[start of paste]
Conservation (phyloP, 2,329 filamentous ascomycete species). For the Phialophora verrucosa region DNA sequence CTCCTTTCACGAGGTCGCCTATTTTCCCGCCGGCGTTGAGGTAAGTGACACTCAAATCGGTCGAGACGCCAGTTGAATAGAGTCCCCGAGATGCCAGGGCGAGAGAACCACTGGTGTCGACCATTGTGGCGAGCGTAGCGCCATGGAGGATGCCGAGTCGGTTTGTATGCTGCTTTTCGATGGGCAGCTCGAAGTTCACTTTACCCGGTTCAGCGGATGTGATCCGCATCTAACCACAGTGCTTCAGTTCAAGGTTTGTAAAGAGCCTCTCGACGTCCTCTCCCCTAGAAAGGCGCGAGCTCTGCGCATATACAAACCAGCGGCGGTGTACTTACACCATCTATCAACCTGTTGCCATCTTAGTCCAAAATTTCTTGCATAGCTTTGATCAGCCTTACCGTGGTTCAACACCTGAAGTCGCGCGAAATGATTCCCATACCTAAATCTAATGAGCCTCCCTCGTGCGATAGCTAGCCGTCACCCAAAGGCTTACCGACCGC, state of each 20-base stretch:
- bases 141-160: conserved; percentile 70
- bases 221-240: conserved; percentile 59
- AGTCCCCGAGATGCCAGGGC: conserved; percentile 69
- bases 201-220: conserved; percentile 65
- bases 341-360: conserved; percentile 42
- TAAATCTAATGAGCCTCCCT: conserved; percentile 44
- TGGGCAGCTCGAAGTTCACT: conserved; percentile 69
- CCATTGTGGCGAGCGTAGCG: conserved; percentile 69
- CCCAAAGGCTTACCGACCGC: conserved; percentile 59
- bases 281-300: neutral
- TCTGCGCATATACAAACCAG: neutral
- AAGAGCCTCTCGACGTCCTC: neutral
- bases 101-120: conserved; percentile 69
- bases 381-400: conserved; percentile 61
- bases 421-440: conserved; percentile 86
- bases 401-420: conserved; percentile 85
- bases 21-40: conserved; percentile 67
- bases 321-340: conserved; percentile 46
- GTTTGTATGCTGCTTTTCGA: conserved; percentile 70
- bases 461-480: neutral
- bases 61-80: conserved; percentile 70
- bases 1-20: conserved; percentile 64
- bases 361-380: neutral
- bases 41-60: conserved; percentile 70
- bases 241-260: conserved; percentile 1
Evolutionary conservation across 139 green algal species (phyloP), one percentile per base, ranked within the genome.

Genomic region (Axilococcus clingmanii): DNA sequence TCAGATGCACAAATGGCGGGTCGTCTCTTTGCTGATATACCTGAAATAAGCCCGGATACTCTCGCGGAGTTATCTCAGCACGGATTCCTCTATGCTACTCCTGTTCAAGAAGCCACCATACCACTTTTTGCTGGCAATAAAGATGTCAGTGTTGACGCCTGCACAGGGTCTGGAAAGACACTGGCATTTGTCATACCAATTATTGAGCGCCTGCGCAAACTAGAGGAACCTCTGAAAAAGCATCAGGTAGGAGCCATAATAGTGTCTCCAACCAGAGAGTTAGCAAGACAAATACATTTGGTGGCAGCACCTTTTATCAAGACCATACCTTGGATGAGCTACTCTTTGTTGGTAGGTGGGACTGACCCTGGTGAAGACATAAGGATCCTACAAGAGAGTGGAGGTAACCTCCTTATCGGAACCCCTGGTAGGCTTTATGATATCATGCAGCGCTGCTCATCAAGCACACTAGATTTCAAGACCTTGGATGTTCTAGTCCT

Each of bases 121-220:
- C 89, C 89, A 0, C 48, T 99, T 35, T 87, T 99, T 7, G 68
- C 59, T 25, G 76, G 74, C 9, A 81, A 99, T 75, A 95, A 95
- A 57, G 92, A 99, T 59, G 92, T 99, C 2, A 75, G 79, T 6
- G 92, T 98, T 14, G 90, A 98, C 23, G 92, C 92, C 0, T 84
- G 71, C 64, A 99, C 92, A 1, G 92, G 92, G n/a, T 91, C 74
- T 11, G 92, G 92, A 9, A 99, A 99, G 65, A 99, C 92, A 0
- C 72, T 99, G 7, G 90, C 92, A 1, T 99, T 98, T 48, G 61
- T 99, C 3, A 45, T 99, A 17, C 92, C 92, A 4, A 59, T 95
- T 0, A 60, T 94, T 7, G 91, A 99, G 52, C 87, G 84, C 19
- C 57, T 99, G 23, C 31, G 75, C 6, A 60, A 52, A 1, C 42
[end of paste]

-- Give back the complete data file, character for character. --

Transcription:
Conservation (phyloP, 2,329 filamentous ascomycete species). For the Phialophora verrucosa region DNA sequence CTCCTTTCACGAGGTCGCCTATTTTCCCGCCGGCGTTGAGGTAAGTGACACTCAAATCGGTCGAGACGCCAGTTGAATAGAGTCCCCGAGATGCCAGGGCGAGAGAACCACTGGTGTCGACCATTGTGGCGAGCGTAGCGCCATGGAGGATGCCGAGTCGGTTTGTATGCTGCTTTTCGATGGGCAGCTCGAAGTTCACTTTACCCGGTTCAGCGGATGTGATCCGCATCTAACCACAGTGCTTCAGTTCAAGGTTTGTAAAGAGCCTCTCGACGTCCTCTCCCCTAGAAAGGCGCGAGCTCTGCGCATATACAAACCAGCGGCGGTGTACTTACACCATCTATCAACCTGTTGCCATCTTAGTCCAAAATTTCTTGCATAGCTTTGATCAGCCTTACCGTGGTTCAACACCTGAAGTCGCGCGAAATGATTCCCATACCTAAATCTAATGAGCCTCCCTCGTGCGATAGCTAGCCGTCACCCAAAGGCTTACCGACCGC, state of each 20-base stretch:
- bases 141-160: conserved; percentile 70
- bases 221-240: conserved; percentile 59
- AGTCCCCGAGATGCCAGGGC: conserved; percentile 69
- bases 201-220: conserved; percentile 65
- bases 341-360: conserved; percentile 42
- TAAATCTAATGAGCCTCCCT: conserved; percentile 44
- TGGGCAGCTCGAAGTTCACT: conserved; percentile 69
- CCATTGTGGCGAGCGTAGCG: conserved; percentile 69
- CCCAAAGGCTTACCGACCGC: conserved; percentile 59
- bases 281-300: neutral
- TCTGCGCATATACAAACCAG: neutral
- AAGAGCCTCTCGACGTCCTC: neutral
- bases 101-120: conserved; percentile 69
- bases 381-400: conserved; percentile 61
- bases 421-440: conserved; percentile 86
- bases 401-420: conserved; percentile 85
- bases 21-40: conserved; percentile 67
- bases 321-340: conserved; percentile 46
- GTTTGTATGCTGCTTTTCGA: conserved; percentile 70
- bases 461-480: neutral
- bases 61-80: conserved; percentile 70
- bases 1-20: conserved; percentile 64
- bases 361-380: neutral
- bases 41-60: conserved; percentile 70
- bases 241-260: conserved; percentile 1
Evolutionary conservation across 139 green algal species (phyloP), one percentile per base, ranked within the genome.

Genomic region (Axilococcus clingmanii): DNA sequence TCAGATGCACAAATGGCGGGTCGTCTCTTTGCTGATATACCTGAAATAAGCCCGGATACTCTCGCGGAGTTATCTCAGCACGGATTCCTCTATGCTACTCCTGTTCAAGAAGCCACCATACCACTTTTTGCTGGCAATAAAGATGTCAGTGTTGACGCCTGCACAGGGTCTGGAAAGACACTGGCATTTGTCATACCAATTATTGAGCGCCTGCGCAAACTAGAGGAACCTCTGAAAAAGCATCAGGTAGGAGCCATAATAGTGTCTCCAACCAGAGAGTTAGCAAGACAAATACATTTGGTGGCAGCACCTTTTATCAAGACCATACCTTGGATGAGCTACTCTTTGTTGGTAGGTGGGACTGACCCTGGTGAAGACATAAGGATCCTACAAGAGAGTGGAGGTAACCTCCTTATCGGAACCCCTGGTAGGCTTTATGATATCATGCAGCGCTGCTCATCAAGCACACTAGATTTCAAGACCTTGGATGTTCTAGTCCT

Each of bases 121-220:
- C 89, C 89, A 0, C 48, T 99, T 35, T 87, T 99, T 7, G 68
- C 59, T 25, G 76, G 74, C 9, A 81, A 99, T 75, A 95, A 95
- A 57, G 92, A 99, T 59, G 92, T 99, C 2, A 75, G 79, T 6
- G 92, T 98, T 14, G 90, A 98, C 23, G 92, C 92, C 0, T 84
- G 71, C 64, A 99, C 92, A 1, G 92, G 92, G n/a, T 91, C 74
- T 11, G 92, G 92, A 9, A 99, A 99, G 65, A 99, C 92, A 0
- C 72, T 99, G 7, G 90, C 92, A 1, T 99, T 98, T 48, G 61
- T 99, C 3, A 45, T 99, A 17, C 92, C 92, A 4, A 59, T 95
- T 0, A 60, T 94, T 7, G 91, A 99, G 52, C 87, G 84, C 19
- C 57, T 99, G 23, C 31, G 75, C 6, A 60, A 52, A 1, C 42